Not that long ago, a woman I’d just met but who was aware of my book about brothers and sisters, dove in with all kinds of questions.  She has only one sister, and the two have not exchanged more than a few words at a time for many years.

“You wrote the sibling book,” she said.  “What can I do to reconnect with my sister?  She’s my only sibling.  Once my mother dies, I’ll have no one.”


“I like you a lot.  Maybe you and I can be like sisters.”

I have a sister, thank you, and am not in the market for another.

She put her arm around me and leaned in close.

Hey, I’m an author, not a therapist and not a god damn surrogate sister.

That didn’t stop me, however, from offering some advice.  I wanted to help.  Isn’t that what the author of self-help books hopes to do?

Well, okay, but she’d better know of what she writes.  According to a January 8, 2008, article in the Monitor of Psycholgy, a publication of the American Psychological Association, there are 2,000-plus self-help tomes published every year.  “Many may be useless yet essentially benign,” says John C. Norcross, PhD, “but some can carry harmful messages.”

The expert readers of my book with all kinds of letters behind their names praised it as, among things, “wise,” “disciplined,” and “informed by the best available knowledge and speculation of social scientists and clinicians.”

So, what was my problem?  I’d passed muster—gotten the gold stamp of approval—but felt bereft of any good advice to offer to this distraught woman who wanted her sister back.  (And if that didn’t work, she’d take me instead.)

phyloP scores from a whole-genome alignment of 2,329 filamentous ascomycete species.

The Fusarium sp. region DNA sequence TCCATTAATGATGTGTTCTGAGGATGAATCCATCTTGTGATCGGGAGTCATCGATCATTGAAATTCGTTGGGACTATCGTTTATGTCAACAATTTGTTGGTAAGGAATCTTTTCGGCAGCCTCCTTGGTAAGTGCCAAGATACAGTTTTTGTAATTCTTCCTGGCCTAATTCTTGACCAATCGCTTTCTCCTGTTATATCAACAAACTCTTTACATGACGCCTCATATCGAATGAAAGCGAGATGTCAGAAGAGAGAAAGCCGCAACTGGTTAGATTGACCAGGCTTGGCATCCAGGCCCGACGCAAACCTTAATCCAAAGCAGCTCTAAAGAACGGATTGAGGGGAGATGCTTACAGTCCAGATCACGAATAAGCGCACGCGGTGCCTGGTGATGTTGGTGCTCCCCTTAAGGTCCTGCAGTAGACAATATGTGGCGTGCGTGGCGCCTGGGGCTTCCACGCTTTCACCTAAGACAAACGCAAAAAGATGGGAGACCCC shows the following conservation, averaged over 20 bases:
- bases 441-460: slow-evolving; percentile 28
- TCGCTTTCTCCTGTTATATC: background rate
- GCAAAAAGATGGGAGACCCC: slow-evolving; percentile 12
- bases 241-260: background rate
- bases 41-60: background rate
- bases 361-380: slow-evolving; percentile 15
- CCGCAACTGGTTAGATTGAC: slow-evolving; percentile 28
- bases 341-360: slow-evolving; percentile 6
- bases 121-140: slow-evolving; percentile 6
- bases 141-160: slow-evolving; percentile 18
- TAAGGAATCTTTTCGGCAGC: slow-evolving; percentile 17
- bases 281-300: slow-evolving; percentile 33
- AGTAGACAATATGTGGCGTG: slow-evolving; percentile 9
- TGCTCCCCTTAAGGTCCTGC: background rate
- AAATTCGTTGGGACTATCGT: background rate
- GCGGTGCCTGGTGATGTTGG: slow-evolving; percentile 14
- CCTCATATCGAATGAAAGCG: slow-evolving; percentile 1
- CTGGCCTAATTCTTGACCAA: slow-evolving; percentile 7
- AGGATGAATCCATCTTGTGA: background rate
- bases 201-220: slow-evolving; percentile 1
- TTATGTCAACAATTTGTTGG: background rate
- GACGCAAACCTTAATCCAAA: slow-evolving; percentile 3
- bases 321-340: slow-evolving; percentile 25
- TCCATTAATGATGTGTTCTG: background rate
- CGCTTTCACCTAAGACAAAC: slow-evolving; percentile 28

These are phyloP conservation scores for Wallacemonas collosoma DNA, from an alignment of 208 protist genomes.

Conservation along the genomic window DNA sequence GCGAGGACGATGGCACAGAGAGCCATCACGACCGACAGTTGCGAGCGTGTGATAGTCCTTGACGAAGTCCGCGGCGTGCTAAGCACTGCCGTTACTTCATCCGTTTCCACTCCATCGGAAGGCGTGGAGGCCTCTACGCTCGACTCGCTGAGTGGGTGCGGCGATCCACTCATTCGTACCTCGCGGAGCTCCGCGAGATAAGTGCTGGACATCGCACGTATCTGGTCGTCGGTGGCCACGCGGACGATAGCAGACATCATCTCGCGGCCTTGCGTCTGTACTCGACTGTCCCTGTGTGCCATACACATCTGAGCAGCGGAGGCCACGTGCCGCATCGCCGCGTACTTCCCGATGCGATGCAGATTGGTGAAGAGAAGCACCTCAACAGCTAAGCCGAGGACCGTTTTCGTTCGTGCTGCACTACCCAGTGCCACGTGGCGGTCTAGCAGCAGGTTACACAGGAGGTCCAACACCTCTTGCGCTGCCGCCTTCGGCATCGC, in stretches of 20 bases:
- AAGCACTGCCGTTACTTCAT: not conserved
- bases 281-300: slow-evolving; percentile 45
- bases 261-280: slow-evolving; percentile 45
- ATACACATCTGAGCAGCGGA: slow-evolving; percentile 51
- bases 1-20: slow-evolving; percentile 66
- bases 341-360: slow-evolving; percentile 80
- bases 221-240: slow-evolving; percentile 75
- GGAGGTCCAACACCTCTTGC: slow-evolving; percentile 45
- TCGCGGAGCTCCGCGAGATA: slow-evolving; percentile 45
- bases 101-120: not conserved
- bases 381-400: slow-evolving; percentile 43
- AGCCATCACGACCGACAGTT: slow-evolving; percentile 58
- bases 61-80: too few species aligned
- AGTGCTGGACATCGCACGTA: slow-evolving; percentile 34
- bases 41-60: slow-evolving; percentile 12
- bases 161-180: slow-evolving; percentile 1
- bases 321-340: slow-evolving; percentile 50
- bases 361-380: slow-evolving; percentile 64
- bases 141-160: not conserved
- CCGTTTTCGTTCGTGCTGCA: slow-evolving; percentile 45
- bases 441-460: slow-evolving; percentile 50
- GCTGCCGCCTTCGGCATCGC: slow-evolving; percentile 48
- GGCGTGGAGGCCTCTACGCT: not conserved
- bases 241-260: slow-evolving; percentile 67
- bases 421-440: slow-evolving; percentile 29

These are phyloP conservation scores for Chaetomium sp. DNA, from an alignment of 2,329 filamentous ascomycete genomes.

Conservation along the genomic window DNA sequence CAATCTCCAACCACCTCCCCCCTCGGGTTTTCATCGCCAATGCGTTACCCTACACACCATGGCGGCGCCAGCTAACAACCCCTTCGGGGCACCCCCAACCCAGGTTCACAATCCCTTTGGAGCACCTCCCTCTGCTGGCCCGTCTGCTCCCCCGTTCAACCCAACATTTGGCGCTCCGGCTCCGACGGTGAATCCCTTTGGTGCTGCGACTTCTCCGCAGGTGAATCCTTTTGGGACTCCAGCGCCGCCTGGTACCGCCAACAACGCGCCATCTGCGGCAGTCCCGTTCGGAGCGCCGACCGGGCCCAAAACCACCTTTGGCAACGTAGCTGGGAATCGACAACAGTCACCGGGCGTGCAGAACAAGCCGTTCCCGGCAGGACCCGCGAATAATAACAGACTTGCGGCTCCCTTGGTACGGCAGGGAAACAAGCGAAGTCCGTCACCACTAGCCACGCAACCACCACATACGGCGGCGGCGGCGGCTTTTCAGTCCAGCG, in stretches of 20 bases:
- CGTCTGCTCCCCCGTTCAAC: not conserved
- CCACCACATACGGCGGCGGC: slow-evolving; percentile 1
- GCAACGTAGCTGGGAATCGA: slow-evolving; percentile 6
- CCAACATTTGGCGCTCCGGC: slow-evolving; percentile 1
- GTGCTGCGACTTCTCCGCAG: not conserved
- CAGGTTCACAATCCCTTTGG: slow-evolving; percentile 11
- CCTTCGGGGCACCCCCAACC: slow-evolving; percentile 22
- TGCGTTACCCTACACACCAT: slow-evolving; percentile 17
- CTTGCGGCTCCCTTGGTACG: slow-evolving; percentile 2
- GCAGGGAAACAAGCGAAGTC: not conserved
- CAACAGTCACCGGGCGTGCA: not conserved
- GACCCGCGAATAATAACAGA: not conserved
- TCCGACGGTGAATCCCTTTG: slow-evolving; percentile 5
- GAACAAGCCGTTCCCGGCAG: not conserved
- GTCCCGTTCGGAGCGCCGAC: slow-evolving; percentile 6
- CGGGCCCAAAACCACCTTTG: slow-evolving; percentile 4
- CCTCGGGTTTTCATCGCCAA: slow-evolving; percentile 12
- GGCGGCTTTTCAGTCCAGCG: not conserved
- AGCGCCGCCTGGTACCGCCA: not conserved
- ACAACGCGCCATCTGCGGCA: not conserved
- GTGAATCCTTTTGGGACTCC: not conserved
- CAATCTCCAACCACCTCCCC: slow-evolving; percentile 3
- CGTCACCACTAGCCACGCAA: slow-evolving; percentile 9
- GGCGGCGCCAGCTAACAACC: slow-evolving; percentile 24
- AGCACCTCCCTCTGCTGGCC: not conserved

I asked a few questions and got more than I’d bargained for:  The sisters’ father had left the family before the girls started kindergarten.  Their mother who’d married when she was 17 was still a young girl herself and needed as much mothering as the girls, if not more.  She was, according to the 72-year-old sibling I’d just met, inappropriate (as in making “plays” for her boyfriends) and flitted from one sexual liaison to the next.  The sisters waited four years before their mother served them a hot meal.

Conventional wisdom would have it that two sisters who had such a disastrous childhood and were, at that time, each other’s support, would stick together and remain close into adulthood.  No one else could understand their struggles to survive and thrive.